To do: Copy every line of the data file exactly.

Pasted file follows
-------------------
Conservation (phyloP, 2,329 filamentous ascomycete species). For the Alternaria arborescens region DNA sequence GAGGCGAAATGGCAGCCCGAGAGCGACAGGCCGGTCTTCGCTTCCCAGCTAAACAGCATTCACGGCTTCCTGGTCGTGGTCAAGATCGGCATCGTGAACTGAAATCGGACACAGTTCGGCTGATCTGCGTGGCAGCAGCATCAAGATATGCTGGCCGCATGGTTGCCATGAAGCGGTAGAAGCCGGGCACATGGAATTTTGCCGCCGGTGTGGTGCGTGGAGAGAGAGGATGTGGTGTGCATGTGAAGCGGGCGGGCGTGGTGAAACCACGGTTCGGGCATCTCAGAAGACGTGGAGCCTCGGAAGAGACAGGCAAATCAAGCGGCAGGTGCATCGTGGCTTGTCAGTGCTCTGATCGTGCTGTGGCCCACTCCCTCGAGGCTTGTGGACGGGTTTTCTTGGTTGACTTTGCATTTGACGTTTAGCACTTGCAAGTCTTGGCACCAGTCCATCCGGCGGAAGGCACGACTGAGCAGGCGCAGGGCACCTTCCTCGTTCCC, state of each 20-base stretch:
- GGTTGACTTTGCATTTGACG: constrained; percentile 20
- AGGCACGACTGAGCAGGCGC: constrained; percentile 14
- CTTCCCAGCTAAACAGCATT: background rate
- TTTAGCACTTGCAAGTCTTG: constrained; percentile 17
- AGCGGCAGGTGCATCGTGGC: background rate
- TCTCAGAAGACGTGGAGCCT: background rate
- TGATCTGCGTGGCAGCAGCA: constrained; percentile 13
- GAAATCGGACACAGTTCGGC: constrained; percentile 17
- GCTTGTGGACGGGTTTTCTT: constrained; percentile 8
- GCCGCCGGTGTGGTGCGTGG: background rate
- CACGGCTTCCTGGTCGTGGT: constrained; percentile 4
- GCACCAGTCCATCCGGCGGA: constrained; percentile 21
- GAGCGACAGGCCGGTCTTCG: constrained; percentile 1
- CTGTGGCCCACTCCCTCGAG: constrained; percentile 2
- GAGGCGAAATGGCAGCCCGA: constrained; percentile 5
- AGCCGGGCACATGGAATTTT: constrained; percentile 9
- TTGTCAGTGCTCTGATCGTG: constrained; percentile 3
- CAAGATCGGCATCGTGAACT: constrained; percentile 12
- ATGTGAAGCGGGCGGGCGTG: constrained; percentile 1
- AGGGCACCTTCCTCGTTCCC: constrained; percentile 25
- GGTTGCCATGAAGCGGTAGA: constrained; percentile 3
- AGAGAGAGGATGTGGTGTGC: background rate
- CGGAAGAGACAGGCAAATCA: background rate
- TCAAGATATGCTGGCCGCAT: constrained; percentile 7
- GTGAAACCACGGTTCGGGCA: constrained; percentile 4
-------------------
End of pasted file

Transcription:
Conservation (phyloP, 2,329 filamentous ascomycete species). For the Alternaria arborescens region DNA sequence GAGGCGAAATGGCAGCCCGAGAGCGACAGGCCGGTCTTCGCTTCCCAGCTAAACAGCATTCACGGCTTCCTGGTCGTGGTCAAGATCGGCATCGTGAACTGAAATCGGACACAGTTCGGCTGATCTGCGTGGCAGCAGCATCAAGATATGCTGGCCGCATGGTTGCCATGAAGCGGTAGAAGCCGGGCACATGGAATTTTGCCGCCGGTGTGGTGCGTGGAGAGAGAGGATGTGGTGTGCATGTGAAGCGGGCGGGCGTGGTGAAACCACGGTTCGGGCATCTCAGAAGACGTGGAGCCTCGGAAGAGACAGGCAAATCAAGCGGCAGGTGCATCGTGGCTTGTCAGTGCTCTGATCGTGCTGTGGCCCACTCCCTCGAGGCTTGTGGACGGGTTTTCTTGGTTGACTTTGCATTTGACGTTTAGCACTTGCAAGTCTTGGCACCAGTCCATCCGGCGGAAGGCACGACTGAGCAGGCGCAGGGCACCTTCCTCGTTCCC, state of each 20-base stretch:
- GGTTGACTTTGCATTTGACG: constrained; percentile 20
- AGGCACGACTGAGCAGGCGC: constrained; percentile 14
- CTTCCCAGCTAAACAGCATT: background rate
- TTTAGCACTTGCAAGTCTTG: constrained; percentile 17
- AGCGGCAGGTGCATCGTGGC: background rate
- TCTCAGAAGACGTGGAGCCT: background rate
- TGATCTGCGTGGCAGCAGCA: constrained; percentile 13
- GAAATCGGACACAGTTCGGC: constrained; percentile 17
- GCTTGTGGACGGGTTTTCTT: constrained; percentile 8
- GCCGCCGGTGTGGTGCGTGG: background rate
- CACGGCTTCCTGGTCGTGGT: constrained; percentile 4
- GCACCAGTCCATCCGGCGGA: constrained; percentile 21
- GAGCGACAGGCCGGTCTTCG: constrained; percentile 1
- CTGTGGCCCACTCCCTCGAG: constrained; percentile 2
- GAGGCGAAATGGCAGCCCGA: constrained; percentile 5
- AGCCGGGCACATGGAATTTT: constrained; percentile 9
- TTGTCAGTGCTCTGATCGTG: constrained; percentile 3
- CAAGATCGGCATCGTGAACT: constrained; percentile 12
- ATGTGAAGCGGGCGGGCGTG: constrained; percentile 1
- AGGGCACCTTCCTCGTTCCC: constrained; percentile 25
- GGTTGCCATGAAGCGGTAGA: constrained; percentile 3
- AGAGAGAGGATGTGGTGTGC: background rate
- CGGAAGAGACAGGCAAATCA: background rate
- TCAAGATATGCTGGCCGCAT: constrained; percentile 7
- GTGAAACCACGGTTCGGGCA: constrained; percentile 4